My cardboard light masks came back from the laser cutting service. I had to make a few additions but they do fit properly. I am now ready to begin gluing up the sandwich of materials on the PCB face. First are the electroluminescent wires, then the black light dam. Next is the cutout for the plus/minus signs. Third would be the diffuser paper over the signs. Finally, the light masks are glued down.

I have also frosted the rear of both acrylic panels. White for the indicator panel and light gray for the EL panel side. These are now ready to have the labeling installed on the front with dry rub-on decals.

Frosted acrylic on left, plus cardboard light dam
I primed and painted the plastic covers that will hold the acrylic panels in place in the faceplate. Once the labeling is complete I can glue the covers over the panels and install them. The covers look fine, as does the case.

Case and faceplate

I cleaned, primed and painted the case and faceplate in the light gray I chose. I did not try to exactly match the Apollo spacecraft color, simply to produce a plausible gray that the brain will associate with pictures of the installed DSKYs.
Painted enclosure and panel covers
I still need to cut openings for cables that will run between the DSKY, Apollo Guidance Computer and external power supplies. Decision time is near - cables through holes or connector installed on side of case?

Sunday, February 3, 2019

Creating masks and text for DSKY substitute display panels



I created the mirror image files for the DSKY display and used the printer at CHM to produce several copies of the dry rub transfer decals which I will use to layer on the acrylic panels. The indicator panel is simply black text which will be backed with some frosted white paint. The EL panel has six white dots, a blue line, and black text to apply, requiring three sets of decals for the various colors. It will then be backed with frosted gray paint.

Three color layers for decals on EL acrylic panel
Multiple copies of text for indicator acrylic panel
The system I use to create the decals has the color layer on the top of the text/image, which means that it is not facing the surface where you adhere the decal. This posed a challenge for my original intent to build the panel by applying decals to the underside of an acrylic panel, since only the underside of the decal will be visible by the user.

I have found that black mylar is good enough even when viewed from the underside of the decal, but I was concerned about how the blue line and white dots would appear. I realized I needed to place these on the top surface of the acrylic, instead of underneath.

The only downsides of placing decals on the top is that they are susceptible to damage and might be visible as raised features. I can spray clear acrylic paint to form a protective barrier over the top. The frosting paint (white or gray) can still be applied to the underside.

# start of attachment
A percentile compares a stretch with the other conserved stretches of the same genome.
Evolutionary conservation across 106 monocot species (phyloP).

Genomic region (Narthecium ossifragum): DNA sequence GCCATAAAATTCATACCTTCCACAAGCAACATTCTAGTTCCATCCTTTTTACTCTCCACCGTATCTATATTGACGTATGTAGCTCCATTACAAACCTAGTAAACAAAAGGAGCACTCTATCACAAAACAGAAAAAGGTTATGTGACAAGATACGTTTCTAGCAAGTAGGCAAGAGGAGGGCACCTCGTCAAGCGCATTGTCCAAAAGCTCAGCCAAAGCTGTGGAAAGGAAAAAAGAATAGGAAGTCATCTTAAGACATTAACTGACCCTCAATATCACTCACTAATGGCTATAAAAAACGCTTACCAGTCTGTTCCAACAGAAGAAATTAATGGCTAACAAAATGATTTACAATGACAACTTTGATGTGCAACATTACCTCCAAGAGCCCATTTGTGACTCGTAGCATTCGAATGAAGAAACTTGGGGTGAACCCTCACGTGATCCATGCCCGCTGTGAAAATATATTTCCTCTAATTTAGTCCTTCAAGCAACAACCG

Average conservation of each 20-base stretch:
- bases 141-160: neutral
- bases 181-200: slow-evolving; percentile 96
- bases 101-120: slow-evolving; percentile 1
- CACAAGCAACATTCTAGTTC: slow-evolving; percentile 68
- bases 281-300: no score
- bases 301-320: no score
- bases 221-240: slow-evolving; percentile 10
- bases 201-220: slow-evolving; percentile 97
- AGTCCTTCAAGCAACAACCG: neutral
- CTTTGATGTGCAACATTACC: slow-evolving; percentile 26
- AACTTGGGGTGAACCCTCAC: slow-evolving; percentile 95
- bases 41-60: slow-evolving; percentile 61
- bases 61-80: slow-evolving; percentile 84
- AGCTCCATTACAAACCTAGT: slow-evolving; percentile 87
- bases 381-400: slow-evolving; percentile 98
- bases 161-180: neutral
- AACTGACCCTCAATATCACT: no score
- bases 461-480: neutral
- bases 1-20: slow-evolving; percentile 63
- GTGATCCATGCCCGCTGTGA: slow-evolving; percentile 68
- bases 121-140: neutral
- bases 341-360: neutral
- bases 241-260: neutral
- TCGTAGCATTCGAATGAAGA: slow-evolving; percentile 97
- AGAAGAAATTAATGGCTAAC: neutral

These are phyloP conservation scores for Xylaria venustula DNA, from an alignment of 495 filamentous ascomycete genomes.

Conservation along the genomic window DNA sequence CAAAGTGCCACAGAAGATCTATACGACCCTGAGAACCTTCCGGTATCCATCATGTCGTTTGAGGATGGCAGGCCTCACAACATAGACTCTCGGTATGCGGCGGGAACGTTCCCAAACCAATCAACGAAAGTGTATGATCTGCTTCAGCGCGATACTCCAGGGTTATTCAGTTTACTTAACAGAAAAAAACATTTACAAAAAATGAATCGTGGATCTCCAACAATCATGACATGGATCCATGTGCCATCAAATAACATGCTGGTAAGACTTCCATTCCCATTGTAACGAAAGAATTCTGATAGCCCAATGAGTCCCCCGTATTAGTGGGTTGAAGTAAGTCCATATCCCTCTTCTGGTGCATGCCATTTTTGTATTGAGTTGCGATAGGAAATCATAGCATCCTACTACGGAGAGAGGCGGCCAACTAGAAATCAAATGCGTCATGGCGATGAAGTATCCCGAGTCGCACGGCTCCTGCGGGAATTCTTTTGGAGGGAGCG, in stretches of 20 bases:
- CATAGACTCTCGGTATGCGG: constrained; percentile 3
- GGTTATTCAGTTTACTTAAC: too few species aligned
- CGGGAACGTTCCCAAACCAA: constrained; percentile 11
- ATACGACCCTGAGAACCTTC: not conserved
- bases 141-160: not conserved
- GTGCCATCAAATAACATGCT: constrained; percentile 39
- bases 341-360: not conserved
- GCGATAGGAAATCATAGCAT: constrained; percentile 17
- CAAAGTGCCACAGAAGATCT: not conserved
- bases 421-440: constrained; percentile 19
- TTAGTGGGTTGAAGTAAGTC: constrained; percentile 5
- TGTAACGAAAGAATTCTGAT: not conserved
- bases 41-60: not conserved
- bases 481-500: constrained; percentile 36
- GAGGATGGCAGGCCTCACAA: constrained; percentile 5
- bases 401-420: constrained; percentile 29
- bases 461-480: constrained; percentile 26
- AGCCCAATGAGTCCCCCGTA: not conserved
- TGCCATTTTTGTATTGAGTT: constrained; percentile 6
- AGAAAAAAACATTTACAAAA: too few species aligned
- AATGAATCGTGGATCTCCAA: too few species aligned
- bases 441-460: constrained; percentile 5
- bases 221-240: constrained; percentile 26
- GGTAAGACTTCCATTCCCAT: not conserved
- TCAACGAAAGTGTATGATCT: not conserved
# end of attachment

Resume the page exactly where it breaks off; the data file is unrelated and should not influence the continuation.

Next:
I chose to use one sheet for each panel, although I was able to make four copies of the indicator panel on a single sheet so there is redundancy to handle any errors while building decals. The EL panel does not give me the same redundancy, but I printed several copies instead.


Another cosmetic detail to build is the framework around the indicator light sections on the indicator panel. I can laser cut them from thin cardboard stock of the correct color, apply to the top of the panel once I have it constructed, then cover all with clear acrylic spray paint. I did have to check to verify whether I have enough margin around the text to build the framework, but that worked out fine after I shrank the font size slightly.

Framework from a real DSKY indicator panel
After designing the framework, I decided to use the remainder of the 7" x 10" sheet of material, the minimum size from the lasercutting service (Ponoko) to make a mask to fit under the EL panel. My idea here is to narrow the size of the illuminated line coming from the EL wire below, plus to constrain the size of the lighted area behind the PROG, NOUN, VERB and COMP ACTY legends to match a real DSKY panel.

This would sit atop the displays, with cutouts for the lighted legend areas, the three lines, the 21 display digits and the sign area, but block all other light from reaching the panel. I measured the spacing carefully and drew up the cut lines with Inkscape.

The lasercutter requires blue lines that are 0.01mm wide to control the laser for a full cut-through of the cardboard stock. Works fine for the cutter but makes the image impossible to print successfully or view on the screen. I made a copy where I could thicken the lines and make them black, solely for the purposes of printing the design.

I printed the design, cut it out and verified that it exposed and blocked all the portions that I intended of the LEDs, 7-segment displays and EL wires on the PCB. That verified, the order was placed with Ponoko and should be back before the end of the week.